The Fair Labor Standards Act (FLSA) & the Legality of Unpaid Internships

“Paperwork” courtesy of Ryan Hyde under a CC BY-SA 2.0 license

With today’s competitive job market, people can be quick to jump at the opportunity to gain experience—whether they get paid or not. This eagerness is what fuels the market for unpaid internships, where motivated people are looking to enhance their resumes and companies are looking to reduce labor costs.

Unpaid internships are common in nonprofits, small businesses, and the creative industry (such as with film, media, and fashion companies). However, some companies may be hesitant about hiring unpaid interns. If you have heard about recent lawsuits by unpaid interns against their former employers, you might be worried about whether your company’s unpaid internship program violates labor laws.

Recent Lawsuits in the Creative Industry
Increased concern about the legality of unpaid internships has resulted from recent lawsuits by former interns against major entertainment and media companies.

In a lawsuit filed in November 2011 against Fox Searchlight Pictures, two unpaid interns, Alex Footman, 24, and Eric Glatt, 42, allege that the production company violated the Fair Labor Standards Act’s regulations during their internships on the movie “Black Swan.” Footman and Glatt claim that they were doing the work of regular employees without getting compensation and did not receive the educational experience expected of an internship. For five months, Footman’s work as a production intern on the film included menial tasks such as making coffee, cleaning the office, and taking lunch orders. Glatt had to do low-level administrative work such as preparing purchase orders and collecting signatures on documents. These tasks are representative of the kind of work that newcomers in the entertainment industry sometimes undertake to “pay their dues” and would be acceptable if they were paid. However, because these individuals were brought on as unpaid interns (as they often are in the film industry), their work responsibilities opened the door to claims of federal and state labor law violations.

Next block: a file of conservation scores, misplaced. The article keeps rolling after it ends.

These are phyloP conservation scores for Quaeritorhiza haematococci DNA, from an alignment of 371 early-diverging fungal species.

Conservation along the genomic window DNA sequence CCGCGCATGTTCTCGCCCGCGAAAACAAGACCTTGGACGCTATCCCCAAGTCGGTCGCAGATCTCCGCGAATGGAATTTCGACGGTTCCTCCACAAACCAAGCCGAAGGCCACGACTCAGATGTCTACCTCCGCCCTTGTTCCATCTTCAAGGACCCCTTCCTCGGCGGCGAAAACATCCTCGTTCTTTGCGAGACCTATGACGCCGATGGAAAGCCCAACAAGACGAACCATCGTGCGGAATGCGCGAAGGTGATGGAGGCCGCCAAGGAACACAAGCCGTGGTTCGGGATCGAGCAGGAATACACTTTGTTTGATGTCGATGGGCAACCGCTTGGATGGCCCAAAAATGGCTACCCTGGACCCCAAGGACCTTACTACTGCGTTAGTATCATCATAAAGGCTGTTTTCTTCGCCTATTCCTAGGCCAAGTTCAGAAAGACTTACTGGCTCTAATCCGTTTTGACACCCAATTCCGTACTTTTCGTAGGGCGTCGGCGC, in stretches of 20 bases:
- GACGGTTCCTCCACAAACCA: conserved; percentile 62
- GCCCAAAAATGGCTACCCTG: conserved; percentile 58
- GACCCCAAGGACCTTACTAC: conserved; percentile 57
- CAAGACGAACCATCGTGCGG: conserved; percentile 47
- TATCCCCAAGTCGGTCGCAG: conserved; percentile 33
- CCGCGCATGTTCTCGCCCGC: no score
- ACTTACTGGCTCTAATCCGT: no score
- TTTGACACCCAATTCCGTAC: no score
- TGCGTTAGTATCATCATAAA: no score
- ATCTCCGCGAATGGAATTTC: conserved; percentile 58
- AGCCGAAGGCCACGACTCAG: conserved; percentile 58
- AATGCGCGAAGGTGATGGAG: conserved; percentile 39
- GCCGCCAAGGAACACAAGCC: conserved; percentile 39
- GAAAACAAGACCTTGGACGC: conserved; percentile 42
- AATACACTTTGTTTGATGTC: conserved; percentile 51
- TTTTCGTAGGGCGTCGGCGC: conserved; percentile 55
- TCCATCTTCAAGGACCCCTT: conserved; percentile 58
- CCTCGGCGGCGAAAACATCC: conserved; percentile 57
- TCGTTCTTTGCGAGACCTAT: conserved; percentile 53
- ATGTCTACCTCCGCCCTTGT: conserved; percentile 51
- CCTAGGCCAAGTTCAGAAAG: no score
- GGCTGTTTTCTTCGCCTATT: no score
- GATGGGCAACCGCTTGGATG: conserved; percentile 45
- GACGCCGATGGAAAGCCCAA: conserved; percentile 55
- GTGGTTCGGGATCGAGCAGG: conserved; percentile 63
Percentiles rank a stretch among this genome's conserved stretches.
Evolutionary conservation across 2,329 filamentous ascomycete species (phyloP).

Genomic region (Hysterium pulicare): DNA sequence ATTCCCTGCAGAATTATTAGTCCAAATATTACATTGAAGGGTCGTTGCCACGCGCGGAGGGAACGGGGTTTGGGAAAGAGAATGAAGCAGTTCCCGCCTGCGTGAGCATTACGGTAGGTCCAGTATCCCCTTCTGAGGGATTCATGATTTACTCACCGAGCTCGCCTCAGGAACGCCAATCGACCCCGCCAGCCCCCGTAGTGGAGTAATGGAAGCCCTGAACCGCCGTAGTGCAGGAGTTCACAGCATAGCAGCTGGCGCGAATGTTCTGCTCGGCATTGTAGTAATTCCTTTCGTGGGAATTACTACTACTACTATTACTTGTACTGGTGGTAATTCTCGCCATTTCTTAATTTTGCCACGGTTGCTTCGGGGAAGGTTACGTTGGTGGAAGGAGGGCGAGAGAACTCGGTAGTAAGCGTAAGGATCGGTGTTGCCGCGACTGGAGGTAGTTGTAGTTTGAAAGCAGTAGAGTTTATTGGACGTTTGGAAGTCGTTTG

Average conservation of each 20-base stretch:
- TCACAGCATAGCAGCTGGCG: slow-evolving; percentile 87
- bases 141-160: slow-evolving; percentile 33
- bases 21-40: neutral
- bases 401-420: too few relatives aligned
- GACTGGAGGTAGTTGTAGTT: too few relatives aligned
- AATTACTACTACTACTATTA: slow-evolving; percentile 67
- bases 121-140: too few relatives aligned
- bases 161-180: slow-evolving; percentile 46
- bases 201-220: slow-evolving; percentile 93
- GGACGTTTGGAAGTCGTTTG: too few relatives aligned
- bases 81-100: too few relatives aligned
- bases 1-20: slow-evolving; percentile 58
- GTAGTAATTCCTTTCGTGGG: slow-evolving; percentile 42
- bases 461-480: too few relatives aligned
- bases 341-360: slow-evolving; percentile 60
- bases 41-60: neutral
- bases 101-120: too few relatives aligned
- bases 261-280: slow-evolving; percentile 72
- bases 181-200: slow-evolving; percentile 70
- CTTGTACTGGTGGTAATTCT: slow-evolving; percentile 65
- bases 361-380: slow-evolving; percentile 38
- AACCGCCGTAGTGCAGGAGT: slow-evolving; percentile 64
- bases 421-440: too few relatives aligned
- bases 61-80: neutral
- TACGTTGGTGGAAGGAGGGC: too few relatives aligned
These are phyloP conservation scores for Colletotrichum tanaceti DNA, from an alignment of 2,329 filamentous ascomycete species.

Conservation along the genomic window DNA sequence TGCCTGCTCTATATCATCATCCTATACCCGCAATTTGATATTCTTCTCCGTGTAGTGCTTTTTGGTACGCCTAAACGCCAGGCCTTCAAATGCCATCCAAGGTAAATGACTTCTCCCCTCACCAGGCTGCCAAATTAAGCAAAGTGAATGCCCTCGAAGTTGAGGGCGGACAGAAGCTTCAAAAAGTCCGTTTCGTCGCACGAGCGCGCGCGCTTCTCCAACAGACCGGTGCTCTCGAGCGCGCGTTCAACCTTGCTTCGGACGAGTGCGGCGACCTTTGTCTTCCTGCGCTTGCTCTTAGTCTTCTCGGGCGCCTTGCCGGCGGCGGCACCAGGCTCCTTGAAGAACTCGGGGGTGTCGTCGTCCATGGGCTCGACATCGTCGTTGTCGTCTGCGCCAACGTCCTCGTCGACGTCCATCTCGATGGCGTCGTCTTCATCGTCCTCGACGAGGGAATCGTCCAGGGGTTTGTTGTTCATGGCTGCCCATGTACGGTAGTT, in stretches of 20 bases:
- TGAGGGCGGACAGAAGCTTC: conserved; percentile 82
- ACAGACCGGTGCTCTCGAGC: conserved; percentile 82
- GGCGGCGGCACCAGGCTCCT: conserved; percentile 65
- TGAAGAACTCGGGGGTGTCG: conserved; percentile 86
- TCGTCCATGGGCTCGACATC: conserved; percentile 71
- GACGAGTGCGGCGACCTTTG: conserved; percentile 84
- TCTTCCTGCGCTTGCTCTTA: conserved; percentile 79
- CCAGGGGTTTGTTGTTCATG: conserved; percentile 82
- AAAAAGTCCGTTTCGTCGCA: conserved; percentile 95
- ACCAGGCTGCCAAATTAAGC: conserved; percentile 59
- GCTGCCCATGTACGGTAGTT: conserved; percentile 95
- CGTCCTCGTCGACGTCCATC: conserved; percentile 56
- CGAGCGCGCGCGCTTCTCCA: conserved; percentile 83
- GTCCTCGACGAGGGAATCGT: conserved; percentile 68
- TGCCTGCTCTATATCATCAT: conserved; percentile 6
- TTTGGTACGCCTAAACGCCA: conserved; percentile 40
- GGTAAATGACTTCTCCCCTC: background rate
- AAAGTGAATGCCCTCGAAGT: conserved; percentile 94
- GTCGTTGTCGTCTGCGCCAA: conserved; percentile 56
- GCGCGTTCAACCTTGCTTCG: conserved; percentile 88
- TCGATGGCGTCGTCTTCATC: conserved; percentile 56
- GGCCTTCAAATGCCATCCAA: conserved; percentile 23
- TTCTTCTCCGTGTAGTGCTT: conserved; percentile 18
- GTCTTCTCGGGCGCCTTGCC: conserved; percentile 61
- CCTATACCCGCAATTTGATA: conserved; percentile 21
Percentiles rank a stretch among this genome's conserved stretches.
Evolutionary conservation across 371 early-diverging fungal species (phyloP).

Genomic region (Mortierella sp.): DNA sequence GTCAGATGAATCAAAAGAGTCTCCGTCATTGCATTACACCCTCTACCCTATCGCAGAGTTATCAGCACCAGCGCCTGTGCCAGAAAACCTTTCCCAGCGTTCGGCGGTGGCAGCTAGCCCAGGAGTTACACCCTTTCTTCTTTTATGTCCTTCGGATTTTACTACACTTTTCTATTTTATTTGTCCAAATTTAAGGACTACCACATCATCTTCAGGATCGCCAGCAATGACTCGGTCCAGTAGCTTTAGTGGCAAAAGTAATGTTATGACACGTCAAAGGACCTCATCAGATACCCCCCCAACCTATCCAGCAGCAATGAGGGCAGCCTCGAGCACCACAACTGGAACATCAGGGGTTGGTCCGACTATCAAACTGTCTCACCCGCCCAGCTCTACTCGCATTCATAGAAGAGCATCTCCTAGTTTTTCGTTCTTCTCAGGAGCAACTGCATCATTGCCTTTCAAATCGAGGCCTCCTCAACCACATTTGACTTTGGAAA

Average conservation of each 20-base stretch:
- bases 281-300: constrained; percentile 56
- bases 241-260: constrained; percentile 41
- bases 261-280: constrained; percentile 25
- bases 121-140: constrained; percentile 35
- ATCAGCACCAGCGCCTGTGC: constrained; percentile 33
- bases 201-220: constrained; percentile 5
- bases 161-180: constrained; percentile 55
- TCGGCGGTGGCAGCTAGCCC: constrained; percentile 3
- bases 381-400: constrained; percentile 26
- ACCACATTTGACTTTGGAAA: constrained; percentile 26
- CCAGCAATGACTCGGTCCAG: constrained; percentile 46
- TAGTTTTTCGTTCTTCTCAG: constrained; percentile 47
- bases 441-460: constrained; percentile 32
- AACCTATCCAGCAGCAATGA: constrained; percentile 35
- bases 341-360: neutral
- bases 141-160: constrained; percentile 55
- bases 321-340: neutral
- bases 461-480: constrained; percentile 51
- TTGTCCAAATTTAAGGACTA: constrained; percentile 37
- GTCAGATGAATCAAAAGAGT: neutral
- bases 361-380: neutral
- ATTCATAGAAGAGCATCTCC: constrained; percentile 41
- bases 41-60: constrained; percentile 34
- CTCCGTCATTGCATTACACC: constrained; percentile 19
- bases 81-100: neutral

In a lawsuit filed in February 2012 against Hearst Corporation, intern Xuedan “Diana” Wang, 28, alleges that she worked up to 55 hours per week unpaid doing the same type of work as paid employees. As the Head Accessories Intern, she coordinated pickups and deliveries of samples for Harper’s Bazaar magazine, maintained fashion closets, and managed expense reports. Interns from the company’s other magazines have joined the lawsuit in what has now been certified as a class-action lawsuit against the media conglomerate.

With more lawsuits about unpaid internships getting public attention, interns may now feel more comfortable in speaking out against alleged exploitation by their employers. In these recent cases, the interns were never paid for their work and claim that their employers violated the Fair Labor Standards Act. As a prospective or current employer of interns, you must understand the requirements for lawful unpaid internships under this law so that similar lawsuits don’t happen to you.

Understanding the Fair Labor Standards Act (FLSA)
The provisions of the Fair Labor Standards Act are enforced by the Department of Labor and guide companies on how to structure their unpaid internships. Unpaid internships that lawfully comply with the FLSA must satisfy the following six criteria:

  1. The internship, even though it includes actual operation of the facilities of the employer, is similar to training which would be given in an educational environment.